Two British soldiers will be reburied at 11AM on 19 October at the Albert Communal Cemetery Extension in France.
The pair were part of a group of eight men from the 10th Battalion, Essex Regiment who were killed following the explosion of a massive German underground mine near the Somme village of La Boisselle on 22 November 1915.
In 2010 the La Boisselle Study Group (LBSG) began an excavation in an area of land known during the First World War as ‘the Glory Hole’; supposedly because it was notoriously dangerous.
In summer 2013 the team discovered the first evidence of the Essex Regiment soldiers, including shoulder titles and buttons.
The eight men were recorded as having been ‘killed in action’, and had graves and headstones in a Commonwealth War Graves Commission (CWGC) cemetery in the nearby town of Albert. LBSG historians, however, could find no documented evidence of the recovery of their bodies and it transpired they still lay where they had fallen.
The LBSG team began by recovering the remains of two of the soldiers, who appeared to have been on sentry duty when the mine exploded.
They lay close to rifles with fixed bayonets and also had bags of grenades and flares. The search for their six comrades then continued, but the project became further complicated by the discovery of two French soldiers buried barely half a metre from the British remains.
These men were identified as privates Louis Heurt and Appolinaire Ruelland (of the 118th Infantry Regiment), who had been killed in early January 1915 and buried in the wall of what had been their trench.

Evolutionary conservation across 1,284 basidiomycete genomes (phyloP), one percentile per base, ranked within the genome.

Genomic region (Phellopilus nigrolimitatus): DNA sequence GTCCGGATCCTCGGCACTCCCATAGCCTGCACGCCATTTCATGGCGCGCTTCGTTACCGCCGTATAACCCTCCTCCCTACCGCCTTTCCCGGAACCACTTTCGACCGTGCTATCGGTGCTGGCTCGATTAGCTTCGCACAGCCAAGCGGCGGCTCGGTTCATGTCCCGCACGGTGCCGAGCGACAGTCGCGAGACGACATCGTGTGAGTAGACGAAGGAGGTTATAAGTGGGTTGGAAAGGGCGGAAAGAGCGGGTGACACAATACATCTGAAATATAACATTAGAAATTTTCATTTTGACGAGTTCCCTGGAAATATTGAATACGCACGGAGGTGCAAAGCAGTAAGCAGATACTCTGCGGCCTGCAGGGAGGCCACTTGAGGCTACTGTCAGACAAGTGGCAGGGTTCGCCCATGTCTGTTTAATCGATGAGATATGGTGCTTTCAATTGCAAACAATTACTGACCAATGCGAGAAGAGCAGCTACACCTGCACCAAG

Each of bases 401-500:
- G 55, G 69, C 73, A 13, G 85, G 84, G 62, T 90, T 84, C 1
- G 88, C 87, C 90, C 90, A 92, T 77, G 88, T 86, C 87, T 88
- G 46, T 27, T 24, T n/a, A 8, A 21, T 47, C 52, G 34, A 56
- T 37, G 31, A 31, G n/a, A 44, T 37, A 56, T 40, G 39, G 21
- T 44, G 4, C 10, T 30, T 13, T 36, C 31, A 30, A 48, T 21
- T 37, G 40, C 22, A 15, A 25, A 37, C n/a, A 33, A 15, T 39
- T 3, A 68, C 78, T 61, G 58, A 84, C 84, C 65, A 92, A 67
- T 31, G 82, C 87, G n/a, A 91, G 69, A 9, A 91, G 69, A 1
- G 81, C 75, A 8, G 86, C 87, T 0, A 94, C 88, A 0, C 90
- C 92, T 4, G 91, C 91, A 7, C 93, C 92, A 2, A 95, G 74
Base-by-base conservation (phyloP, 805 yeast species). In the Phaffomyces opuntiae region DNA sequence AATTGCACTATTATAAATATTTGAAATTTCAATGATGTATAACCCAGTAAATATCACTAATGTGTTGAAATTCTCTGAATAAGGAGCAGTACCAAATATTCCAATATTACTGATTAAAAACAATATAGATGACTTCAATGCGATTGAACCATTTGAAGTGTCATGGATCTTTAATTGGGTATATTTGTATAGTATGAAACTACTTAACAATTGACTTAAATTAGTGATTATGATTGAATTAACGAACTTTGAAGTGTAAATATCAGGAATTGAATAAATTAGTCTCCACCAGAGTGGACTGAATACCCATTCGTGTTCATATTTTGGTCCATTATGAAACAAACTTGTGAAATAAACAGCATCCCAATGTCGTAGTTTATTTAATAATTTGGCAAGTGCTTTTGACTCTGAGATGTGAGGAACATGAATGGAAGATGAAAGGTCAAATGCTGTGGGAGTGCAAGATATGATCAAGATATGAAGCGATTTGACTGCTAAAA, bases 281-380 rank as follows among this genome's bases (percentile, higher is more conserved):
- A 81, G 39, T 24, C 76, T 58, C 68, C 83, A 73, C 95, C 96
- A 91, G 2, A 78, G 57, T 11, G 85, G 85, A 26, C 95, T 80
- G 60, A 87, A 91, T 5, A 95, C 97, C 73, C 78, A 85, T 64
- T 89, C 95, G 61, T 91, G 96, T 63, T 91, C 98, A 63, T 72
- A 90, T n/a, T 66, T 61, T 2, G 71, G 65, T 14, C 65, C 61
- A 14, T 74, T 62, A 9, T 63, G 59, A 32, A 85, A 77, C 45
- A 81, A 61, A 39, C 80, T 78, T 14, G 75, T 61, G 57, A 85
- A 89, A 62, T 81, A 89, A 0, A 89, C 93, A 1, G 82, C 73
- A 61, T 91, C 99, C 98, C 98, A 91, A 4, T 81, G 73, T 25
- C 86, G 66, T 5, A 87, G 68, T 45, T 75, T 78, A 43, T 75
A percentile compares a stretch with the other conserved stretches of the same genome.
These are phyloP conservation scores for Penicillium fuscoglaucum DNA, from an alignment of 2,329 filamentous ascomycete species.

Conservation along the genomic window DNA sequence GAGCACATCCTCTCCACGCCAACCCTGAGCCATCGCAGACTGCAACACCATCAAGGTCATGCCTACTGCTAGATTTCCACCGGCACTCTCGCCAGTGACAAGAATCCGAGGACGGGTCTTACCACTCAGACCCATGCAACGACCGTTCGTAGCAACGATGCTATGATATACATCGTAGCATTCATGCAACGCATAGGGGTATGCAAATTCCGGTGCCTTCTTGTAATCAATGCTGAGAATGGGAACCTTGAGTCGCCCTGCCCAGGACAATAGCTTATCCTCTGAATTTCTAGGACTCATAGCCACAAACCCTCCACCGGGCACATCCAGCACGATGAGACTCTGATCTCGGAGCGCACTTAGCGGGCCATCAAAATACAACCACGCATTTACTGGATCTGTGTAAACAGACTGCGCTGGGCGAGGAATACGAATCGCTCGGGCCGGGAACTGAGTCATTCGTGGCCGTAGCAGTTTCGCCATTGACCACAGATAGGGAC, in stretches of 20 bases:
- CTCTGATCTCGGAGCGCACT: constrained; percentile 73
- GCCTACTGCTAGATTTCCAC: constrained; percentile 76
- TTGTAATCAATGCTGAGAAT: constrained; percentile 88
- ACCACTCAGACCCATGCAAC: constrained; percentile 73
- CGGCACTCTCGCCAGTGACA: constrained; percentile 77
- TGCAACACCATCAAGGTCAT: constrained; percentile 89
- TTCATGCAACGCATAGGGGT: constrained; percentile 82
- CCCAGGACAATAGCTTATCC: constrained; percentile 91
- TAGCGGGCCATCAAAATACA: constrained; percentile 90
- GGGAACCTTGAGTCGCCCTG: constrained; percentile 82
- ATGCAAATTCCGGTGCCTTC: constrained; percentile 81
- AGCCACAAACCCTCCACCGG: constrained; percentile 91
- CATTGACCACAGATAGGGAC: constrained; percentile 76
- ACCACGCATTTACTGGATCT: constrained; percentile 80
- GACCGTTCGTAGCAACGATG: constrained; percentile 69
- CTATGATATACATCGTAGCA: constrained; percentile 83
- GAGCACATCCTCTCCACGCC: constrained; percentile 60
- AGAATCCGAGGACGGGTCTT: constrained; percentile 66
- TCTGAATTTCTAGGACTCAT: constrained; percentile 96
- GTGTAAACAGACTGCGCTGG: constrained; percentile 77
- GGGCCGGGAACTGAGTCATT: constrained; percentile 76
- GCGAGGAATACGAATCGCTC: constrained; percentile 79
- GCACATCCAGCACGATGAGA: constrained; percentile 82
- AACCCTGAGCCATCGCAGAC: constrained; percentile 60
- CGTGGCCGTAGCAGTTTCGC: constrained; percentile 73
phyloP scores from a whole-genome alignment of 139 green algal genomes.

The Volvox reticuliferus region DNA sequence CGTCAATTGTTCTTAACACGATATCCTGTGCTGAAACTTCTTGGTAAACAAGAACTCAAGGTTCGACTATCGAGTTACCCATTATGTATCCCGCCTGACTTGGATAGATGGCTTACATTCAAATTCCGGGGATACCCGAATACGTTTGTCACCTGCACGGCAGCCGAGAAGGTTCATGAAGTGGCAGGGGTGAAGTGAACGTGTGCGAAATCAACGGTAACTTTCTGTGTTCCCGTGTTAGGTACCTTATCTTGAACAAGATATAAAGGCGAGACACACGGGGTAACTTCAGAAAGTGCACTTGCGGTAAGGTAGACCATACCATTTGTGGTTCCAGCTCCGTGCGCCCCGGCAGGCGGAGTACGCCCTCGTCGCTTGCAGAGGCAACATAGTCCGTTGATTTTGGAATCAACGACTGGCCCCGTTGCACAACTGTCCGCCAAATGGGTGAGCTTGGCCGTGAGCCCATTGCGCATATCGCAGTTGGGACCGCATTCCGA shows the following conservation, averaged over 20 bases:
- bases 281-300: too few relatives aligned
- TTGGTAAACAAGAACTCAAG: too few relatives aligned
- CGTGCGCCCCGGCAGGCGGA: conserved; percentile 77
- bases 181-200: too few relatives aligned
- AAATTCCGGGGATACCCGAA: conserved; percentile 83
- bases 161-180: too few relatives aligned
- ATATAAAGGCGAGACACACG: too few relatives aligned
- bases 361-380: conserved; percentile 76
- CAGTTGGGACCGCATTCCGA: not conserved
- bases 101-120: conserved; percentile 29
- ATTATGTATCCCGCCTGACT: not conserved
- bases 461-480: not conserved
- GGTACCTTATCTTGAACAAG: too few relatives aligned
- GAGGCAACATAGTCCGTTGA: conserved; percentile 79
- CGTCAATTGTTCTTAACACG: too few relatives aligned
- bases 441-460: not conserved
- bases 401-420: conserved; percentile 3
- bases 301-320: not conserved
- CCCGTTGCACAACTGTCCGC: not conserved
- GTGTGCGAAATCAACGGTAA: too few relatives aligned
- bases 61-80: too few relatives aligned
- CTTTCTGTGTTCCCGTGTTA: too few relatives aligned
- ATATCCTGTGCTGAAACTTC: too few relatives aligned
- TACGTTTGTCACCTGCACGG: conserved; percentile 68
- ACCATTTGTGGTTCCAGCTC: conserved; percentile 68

Two metres further along the trench the archeologists discovered the timber remnants of the dugout in which the remaining six Essex soldiers were believed to have been sheltering when the mine exploded.
At the entrance were rifles, stacked helmets and boxes of hand grenades waiting to be picked up when the men went on duty.
Unfortunately, time on the dig ran out before the LBSG could agree terms with the landowner for a new contract to complete the recovery.
The two sentries had been wearing fibre identity discs, but these had long since decayed. However, the Ministry of Defence Joint Casualty and Compassionate Centre (JCCC) managed to locate descendants of all eight soldiers and to perform DNA testing.
This determined the two recovered bodies belonged to 21-year-old private William James Marmon (21) from St Pancras, London, and private Harry Carter (also 21) born in West Ham, Essex.
Marmon had been carrying three small ceramic figurines, usually found in cakes traditionally served in France at the festival of Epiphany, a French bullet head finely-carved with a heart symbol, a metal slot-machine token, some French coins and the remains of a pipe and lighter.
Carter was wearing a ‘trench-art’ ring on a finger of his right hand and was carrying a lighter, coins and writing paper.
The eight La Boiselle soldiers
Private Harry Carter, b. 1894, West Ham, estate agent’s assistant
Private Harry Fensome, b. 1896, Luton, moulder
Lance corporal Albert Huzzey, b. 1897, West Ham, errand boy
Private William J. Marmon, b. 1894, St Pancras, London
Private George Pier, b. 1890, Dagenham, Essex
Private Charles Ruggles, b. 1892, Halstead, Essex, farm labourer
Private Edward Toomey, b. 1889, Walworth, Surrey, restaurant kitchen porter
Private Charles Aldridge, b. 1888, Caxton, Cambridgeshire, farmer